Google’s smart home hardware may lose certain features thanks to a spat between it and the well-known audio maker Sonos. In 2021 it became clear that the two companies share a lot of tech that Sonos has managed to patent before Google, which meant they had to head to court to sort it out.
Now the US International Trade Commission has ruled that Google is in violation of five Sonos patents – ones specifically relating to smart speakers. The ruling is fairly harsh, and could even see Google barred from importing its Google Home tech into the US. Especially if Sonos is feeling particularly pernicious.
Sonos says ‘Adios Google’
“Sonos had asked the trade commission to block imports of Google products that the speaker company says infringes on its patents. They include Google Home smart speakers, Pixel phones and computers, and the Chromecast streaming video device. Those items are made in China and shipped to the United States,” The New York Times explains.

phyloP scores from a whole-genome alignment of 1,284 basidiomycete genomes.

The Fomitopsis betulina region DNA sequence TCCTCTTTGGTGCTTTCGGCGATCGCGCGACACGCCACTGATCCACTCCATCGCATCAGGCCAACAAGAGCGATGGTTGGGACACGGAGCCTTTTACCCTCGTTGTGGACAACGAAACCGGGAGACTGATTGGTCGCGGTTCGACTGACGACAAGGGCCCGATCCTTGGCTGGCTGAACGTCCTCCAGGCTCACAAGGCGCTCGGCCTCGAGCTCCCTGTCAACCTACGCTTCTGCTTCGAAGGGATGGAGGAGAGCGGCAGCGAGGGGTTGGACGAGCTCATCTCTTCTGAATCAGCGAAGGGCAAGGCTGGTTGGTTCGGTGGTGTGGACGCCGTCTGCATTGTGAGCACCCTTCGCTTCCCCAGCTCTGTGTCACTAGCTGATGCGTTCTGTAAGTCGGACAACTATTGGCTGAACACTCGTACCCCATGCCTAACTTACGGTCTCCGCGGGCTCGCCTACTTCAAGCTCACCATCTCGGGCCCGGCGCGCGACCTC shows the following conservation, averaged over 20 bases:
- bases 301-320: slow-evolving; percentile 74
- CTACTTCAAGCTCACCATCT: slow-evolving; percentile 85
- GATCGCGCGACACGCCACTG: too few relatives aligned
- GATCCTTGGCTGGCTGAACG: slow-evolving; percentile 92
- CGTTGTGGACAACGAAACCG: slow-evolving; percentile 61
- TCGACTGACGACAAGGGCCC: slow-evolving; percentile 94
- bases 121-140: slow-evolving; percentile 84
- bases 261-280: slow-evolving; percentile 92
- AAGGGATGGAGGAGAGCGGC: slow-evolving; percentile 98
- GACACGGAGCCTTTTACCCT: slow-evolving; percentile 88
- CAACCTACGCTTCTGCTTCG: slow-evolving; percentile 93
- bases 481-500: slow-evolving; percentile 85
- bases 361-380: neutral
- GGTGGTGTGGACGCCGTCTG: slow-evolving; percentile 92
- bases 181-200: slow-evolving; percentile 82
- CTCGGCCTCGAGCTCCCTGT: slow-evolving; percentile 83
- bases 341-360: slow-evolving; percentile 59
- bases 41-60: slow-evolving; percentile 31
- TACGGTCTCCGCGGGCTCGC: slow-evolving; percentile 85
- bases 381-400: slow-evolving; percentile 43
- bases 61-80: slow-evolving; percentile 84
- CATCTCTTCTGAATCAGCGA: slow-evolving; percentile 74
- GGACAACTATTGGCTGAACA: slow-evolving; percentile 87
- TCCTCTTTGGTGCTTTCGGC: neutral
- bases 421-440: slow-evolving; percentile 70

According to the report, this import ban will go into effect in 60 days if it’s upheld.
Fortunately, it doesn’t look like Google Home tech will disappear from the US yet. Google spokesperson José Castaneda tells The Verge, “We do not expect any impact to our ability to import or sell our products. ” According to them, the International Trade Commission already approved Google workarounds for each of the five patents.
What it does affect, however, is how the company’s smart speakers function. One of the affected patents by Sonos allows the user to toggle the audio volume of a speaker through a network. According to reports, this functionality was dropped in Google devices with Android 12 and recently reappeared on Pixel devices, pointing to a settlement between the two companies.
“Two of the other patents are about synchronizing multiple devices over a network; one is about setting up a playback device (such as a Wi-Fi speaker) for communication over the network to begin with,” The Verge details.
A new update was published on the Google blog named “Upcoming Speaker Group changes.” It details that users will now be required to download a separate app just to set up devices. They’ll also lose the ability to control the volume of a speaker group at the same time. This means each will have to be controlled individually, the same way they did in the Stone Age.